Packing to ship out for the Mediterranean, we did a quick readaloud of Lawrence Durrell's Dark Labyrinth. It's a trifle, really, with a promise of high mysteries that it doesn't begin to deliver. On this evidence, you would have to conclude something he read somewhere told him how to start a novel but nobody gave him a hint of how to carry one through. He does sketch a bunch of plausible and engaging characters--you really do want to know more about them--but then (caution, spoiler) more or less dumps them with little or (sometimes) no notion of what becomes of them or why. I can see why it seems to have fallen by the wayside.
And yet I have to grant--for all his deficiencies, Durrell is a smooth and polished narrative stylist who can keep you moving from page to page even when you sense that he no longer has much to say. And a bit more: in an ungenerous mood I'd say he was a downmarket Evelyn Waugh, trained (but without the talent) in the same school of cultivated urbanity. In a more accepting mood, I'd have to say that Durrell does have a remarkable talent for the evocation of place. His Alexandria Quartet (if I remember right, from many years ago) really does convey the stink and fragrance of Alexandria; his Sicilian Carousel is an amiable trifle, but it does carrry the ring of authenticity. For all my whining, I think I might still take a flutter on Bitter Lemons (about Cyprus) or Prospero's Cell (about Corfu)--maybe even the Avignon books, where (it is said) he tries to replay his Alexandrine success.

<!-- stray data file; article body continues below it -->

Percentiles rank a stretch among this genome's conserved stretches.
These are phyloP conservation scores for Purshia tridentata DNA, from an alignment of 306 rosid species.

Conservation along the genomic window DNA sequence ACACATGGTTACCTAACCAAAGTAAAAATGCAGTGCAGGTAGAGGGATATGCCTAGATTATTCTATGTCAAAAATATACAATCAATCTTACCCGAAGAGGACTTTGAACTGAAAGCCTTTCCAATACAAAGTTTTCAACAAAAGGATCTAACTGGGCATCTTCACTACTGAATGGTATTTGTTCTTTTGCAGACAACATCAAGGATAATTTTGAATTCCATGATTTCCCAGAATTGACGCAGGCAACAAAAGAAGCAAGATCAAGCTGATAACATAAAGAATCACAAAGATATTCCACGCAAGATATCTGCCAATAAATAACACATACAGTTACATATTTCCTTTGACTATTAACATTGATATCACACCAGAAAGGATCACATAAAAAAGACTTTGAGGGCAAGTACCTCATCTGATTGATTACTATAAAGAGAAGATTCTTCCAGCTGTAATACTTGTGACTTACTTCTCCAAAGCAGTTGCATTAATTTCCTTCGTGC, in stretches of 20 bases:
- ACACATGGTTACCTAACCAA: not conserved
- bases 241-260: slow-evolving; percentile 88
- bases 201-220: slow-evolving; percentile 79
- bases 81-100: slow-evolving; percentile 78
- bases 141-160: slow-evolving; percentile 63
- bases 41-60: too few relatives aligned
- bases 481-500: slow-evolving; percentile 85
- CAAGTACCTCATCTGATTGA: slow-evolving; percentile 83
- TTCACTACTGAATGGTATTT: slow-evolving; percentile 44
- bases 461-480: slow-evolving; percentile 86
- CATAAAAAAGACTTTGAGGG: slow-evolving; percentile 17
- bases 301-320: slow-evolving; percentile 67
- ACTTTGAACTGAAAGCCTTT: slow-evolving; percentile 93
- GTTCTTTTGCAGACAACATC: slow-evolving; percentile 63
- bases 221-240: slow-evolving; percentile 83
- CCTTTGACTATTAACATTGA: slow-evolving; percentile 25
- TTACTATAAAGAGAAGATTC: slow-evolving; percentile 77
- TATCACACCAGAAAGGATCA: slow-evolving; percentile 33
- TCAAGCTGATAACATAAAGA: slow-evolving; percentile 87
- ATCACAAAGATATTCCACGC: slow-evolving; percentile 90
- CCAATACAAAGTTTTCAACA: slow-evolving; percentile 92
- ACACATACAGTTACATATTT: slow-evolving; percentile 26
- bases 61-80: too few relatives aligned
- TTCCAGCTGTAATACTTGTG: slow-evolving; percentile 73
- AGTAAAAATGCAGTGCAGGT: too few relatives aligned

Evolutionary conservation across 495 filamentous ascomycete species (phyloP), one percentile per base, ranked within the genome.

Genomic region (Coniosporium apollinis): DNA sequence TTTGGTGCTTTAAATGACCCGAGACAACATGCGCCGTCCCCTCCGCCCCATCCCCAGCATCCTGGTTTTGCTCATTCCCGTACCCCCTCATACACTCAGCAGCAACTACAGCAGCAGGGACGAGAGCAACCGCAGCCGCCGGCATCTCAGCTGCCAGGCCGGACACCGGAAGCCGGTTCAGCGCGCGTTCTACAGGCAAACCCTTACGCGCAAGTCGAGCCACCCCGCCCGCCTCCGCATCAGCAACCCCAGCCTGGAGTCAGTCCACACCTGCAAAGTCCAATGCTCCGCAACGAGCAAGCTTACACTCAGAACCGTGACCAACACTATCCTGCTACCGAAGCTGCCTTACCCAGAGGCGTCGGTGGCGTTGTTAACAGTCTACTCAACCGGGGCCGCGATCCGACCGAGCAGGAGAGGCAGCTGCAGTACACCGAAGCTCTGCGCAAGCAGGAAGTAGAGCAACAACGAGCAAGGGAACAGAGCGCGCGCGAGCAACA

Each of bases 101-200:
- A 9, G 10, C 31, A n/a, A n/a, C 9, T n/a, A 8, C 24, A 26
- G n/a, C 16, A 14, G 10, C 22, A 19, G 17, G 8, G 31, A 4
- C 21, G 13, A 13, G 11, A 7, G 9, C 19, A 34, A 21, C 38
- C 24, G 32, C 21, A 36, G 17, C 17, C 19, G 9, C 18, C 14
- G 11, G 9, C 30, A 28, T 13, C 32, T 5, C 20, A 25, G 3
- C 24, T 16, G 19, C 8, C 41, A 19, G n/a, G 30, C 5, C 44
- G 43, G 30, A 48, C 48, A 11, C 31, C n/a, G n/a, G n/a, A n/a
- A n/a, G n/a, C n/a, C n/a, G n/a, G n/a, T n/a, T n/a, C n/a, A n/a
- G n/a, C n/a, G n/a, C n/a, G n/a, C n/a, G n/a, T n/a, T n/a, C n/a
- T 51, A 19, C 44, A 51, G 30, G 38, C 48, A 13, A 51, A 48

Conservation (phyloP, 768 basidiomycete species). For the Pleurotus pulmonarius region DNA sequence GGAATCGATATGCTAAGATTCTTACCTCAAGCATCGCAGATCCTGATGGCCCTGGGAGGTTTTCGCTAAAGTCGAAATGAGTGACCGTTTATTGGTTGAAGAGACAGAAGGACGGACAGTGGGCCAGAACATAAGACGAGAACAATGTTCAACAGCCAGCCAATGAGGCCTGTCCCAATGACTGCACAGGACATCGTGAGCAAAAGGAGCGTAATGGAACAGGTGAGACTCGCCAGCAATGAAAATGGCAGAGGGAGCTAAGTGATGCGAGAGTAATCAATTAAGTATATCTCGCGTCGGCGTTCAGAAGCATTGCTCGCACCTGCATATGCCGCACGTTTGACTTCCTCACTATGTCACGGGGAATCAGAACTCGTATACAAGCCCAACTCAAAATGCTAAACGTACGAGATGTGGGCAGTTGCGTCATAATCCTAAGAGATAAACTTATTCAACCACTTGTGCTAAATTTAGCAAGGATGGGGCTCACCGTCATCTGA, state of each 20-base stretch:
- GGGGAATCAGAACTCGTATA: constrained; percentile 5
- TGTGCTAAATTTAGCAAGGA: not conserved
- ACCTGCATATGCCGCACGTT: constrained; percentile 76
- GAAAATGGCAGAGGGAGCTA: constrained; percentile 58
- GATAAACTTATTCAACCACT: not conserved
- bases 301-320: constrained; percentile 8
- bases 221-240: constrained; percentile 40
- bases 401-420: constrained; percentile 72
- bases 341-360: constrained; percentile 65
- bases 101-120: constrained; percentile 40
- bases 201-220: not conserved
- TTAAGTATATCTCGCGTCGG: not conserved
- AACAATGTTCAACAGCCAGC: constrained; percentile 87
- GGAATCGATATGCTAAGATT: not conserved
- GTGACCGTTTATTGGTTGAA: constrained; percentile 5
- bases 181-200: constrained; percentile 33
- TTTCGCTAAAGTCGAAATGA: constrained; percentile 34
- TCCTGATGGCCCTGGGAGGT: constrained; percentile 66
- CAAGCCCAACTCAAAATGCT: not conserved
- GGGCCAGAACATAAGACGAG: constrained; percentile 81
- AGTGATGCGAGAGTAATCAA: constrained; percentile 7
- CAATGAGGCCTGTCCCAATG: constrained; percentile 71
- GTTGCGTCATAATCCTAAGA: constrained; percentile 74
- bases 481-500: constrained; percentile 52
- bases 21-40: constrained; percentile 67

On this standard, Labyrinth is actually pretty good. Crete's a fascinating place with (as someone once said) more history than it can consume locally. Durrell does a convincing job of capturing some of its flavor, and also the flavor of a certain type of British traveller who seemed to wind up there. Not a major writer, then, nor a truly memorable experience. But taken for what he is worth, and without too many expectations, he is a distinctive and engaging voice.